As the company ramps up production, its ability to profitably produce the airplanes on order will test its commitment to efficient manufacturing, and it should have a greater influence on Boeing's stock performance than the usual practice of keeping track of the yearly order race against rival Airbus.
Its Commercial Airplanes arm, once a laggard, saw its revenue jump by 37% during the quarter. At the same time, the unit's operating margins climbed to 8.7% from 6% during same quarter in 2005. For the full year, operating margins were 9.6%, compared with 6.7% the year before.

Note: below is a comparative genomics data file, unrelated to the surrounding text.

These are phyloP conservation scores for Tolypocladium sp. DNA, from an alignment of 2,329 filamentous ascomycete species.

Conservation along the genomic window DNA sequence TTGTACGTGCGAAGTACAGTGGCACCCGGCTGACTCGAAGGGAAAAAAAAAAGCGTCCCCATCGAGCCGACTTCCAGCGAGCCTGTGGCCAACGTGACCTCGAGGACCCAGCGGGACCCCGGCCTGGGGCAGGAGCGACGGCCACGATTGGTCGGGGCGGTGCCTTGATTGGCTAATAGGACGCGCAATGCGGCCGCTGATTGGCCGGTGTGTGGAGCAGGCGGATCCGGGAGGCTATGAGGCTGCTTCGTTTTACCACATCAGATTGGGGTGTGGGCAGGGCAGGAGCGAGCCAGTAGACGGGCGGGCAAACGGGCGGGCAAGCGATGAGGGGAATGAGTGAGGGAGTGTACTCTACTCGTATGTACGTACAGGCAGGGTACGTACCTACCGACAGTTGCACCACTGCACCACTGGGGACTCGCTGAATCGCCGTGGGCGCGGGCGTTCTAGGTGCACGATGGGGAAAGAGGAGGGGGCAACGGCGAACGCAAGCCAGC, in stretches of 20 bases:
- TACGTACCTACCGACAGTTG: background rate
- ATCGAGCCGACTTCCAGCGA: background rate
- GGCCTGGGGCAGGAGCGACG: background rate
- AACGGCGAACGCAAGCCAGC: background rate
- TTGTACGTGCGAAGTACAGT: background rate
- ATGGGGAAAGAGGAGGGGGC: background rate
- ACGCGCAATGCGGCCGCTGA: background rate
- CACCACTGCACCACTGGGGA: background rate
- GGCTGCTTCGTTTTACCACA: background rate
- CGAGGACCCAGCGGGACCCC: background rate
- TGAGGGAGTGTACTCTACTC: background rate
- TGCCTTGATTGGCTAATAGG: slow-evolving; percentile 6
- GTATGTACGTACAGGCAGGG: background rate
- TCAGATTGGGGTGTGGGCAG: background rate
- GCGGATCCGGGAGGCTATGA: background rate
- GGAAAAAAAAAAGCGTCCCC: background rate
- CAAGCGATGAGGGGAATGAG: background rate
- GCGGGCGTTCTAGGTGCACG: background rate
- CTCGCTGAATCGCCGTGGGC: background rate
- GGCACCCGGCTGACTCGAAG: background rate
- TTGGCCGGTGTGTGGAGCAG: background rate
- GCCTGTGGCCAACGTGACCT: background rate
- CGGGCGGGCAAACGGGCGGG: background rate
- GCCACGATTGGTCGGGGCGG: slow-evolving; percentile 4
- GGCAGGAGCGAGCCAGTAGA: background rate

The improved operating margins are a key indicator that lean manufacturing techniques, which enabled Boeing to shave multiple days off the final assembly of its jetliners, are playing a role in profitability as Boeing keeps up with demand. Mr. McNerney said he supports the "disciplined" approach that Commercial Airplanes chief Scott Carson and his managers are taking when they consider increasing production rates.
It looks like Boeing has learned its lessons from past mistakes. A strong product line, favorable dollar excahnge rate, and cost cutting are paying BIG dividends.